“I suddenly got a call from the BBC saying we’re looking for a new presenter for Crimewatch and we’d like to offer it to you because we need somebody who can ask sharp questions but with humanity or something like that. And I don’t know if it was because it was so, so raw to me. I remember talking to my mother about it, who was probably already suffering from dementia at that time, and she said ‘you can’t do that, you’ll be murdered too’.

“It’s silly when you think back but nobody knew what had happened to Jill and why, and I kind of ummed and aahed and while I was umming and aahing they decided they wanted somebody else – I think that’s when Kirsty Young got it.” It is the big regret of her career, she says. “Regrets in life are almost always about what you didn’t do.”

By contrast, one of the great satisfactions for Magnusson of late has been her charity, Playlist for Life, set up in the aftermath of her book about her mother’s dementia. She says she still desperately misses her mother, who died in 2012, but that it has been helpful to focus on the charity, which promotes the beneficial effects of music for dementia sufferers. Magnusson also believes that, thanks in part to her book, dementia is much further up the agenda than it was. “My generation understands that we have to fight now for the way we want to be treated in 30 or 40 years’ time,” she says.

Magnusson says one of the ways she coped when she was a carer herself was fiction and stories – when her father was dying, she says, all she could read was Dick Francis: easy, undemanding and comforting. In fact, it’s one of the central themes of her novel, story as a way to escape and survive, the other being slavery and how we may need to look at the subject in a different way.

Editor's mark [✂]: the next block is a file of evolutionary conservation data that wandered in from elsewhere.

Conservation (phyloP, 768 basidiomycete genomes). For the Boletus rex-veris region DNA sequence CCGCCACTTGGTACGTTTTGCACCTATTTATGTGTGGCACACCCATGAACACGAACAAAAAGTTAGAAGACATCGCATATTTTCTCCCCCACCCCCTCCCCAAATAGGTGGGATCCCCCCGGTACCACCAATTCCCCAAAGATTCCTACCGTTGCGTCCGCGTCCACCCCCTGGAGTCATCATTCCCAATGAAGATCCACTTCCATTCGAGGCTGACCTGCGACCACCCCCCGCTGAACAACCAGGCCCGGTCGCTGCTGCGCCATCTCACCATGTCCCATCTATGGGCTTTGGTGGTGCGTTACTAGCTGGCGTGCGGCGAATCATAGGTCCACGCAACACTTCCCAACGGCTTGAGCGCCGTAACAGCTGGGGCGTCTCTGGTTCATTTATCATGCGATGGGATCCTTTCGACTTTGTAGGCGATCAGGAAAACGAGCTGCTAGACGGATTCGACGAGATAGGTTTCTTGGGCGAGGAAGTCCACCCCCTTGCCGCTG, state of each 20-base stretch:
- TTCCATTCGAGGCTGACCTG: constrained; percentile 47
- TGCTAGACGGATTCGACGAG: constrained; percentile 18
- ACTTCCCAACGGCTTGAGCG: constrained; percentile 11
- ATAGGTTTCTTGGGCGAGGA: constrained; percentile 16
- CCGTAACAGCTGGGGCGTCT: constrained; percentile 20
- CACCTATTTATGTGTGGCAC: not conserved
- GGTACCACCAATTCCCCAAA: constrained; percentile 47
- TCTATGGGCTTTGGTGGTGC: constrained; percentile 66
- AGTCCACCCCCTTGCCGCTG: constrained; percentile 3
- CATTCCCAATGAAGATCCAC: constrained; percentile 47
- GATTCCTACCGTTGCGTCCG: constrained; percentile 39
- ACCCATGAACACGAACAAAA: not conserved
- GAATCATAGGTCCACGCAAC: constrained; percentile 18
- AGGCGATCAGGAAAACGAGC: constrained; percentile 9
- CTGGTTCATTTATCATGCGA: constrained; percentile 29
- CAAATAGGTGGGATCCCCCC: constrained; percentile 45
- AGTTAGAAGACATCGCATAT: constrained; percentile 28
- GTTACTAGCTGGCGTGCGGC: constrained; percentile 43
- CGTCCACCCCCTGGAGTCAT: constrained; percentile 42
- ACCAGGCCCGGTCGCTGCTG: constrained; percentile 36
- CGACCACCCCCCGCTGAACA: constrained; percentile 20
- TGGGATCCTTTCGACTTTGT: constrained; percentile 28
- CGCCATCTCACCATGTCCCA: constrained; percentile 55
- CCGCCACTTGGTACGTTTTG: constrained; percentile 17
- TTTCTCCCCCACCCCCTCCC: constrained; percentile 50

Magnusson’s approach to the subject of slavery in the novel certainly has some surprises - not just the fact that in the 17th century, almost every country was a perpetrator and victim, but also the relationship which Magnusson’s heroine Asta has with her slave master. At first, she is devastated to be so far from home, but her master is not a bad man and bit by bit she falls in love with him and eventually sleeps with him. The book also relates the stories of several slaves who married their slavemasters, converted to Islam and took to their new lives in Africa.

Magnusson acknowledges that taking this approach to slavery could be controversial, but says she was determined not to approach the subject in the traditional way. “What I don’t want to start suggesting is slavery is a good idea,” she says. “But it seemed to me too easy and almost sentimental to say slavery is terrible and I’ll now do a novel about rapes and getting beaten on the soles of the feet – all that went on, but the fact is that these Icelanders, there were some who chose to stay. Some owners were also better than others, some were relatively kind, some of the men were paid for the work they did. So it’s a complex picture and that’s what I wanted to suggest.”

Magnusson also has no patience with the idea of apologising for slavery. “You would literally be apologising all the time for almost everything,” she says. “And we bear the advantages of so much that was bad. Every time we travel on the railway system, that was built in Victorian times by these rich men who were treating their workers very badly. But what do we do when we travel on a train – find some way of apologising? It becomes ridiculous. All you can do is learn from the past, learn about the complexities, and the context, and then make sure that was is bad doesn’t happen again. Our responsibly is to the present and not trying, in a sense, to rewrite the past.”

Magnusson has certainly lived up to that idea in her novel - some prodigious research has gone into it - but she also rather beautifully blends truth and fiction, reality and myth, fact and faith. There is a passage at the end of the novel where Asta has a vision of what might or might not be heaven. “The grass is vivid green,” says Asta, “and it’s studded all over with tiny white flowers, and the clear, Icelandic light has washed everything clean and fresh.”

I ask Magnusson if she might ever believe in this idea of a heaven, and she says that, like slavery and love, it’s complicated. “I grew up with a pagan, Viking father and a mother who was an elder in the church of Scotland so I’ve often thought that these two things have battled together in my soul,” she says. “But even my Viking father had the vision of Valhalla. The human condition is to ache for something after.”

The Sealwoman’s Gift is published by Two Roads at £16.99. Sally Magnusson is at Aye Write! on March 18 at 4.45pm. See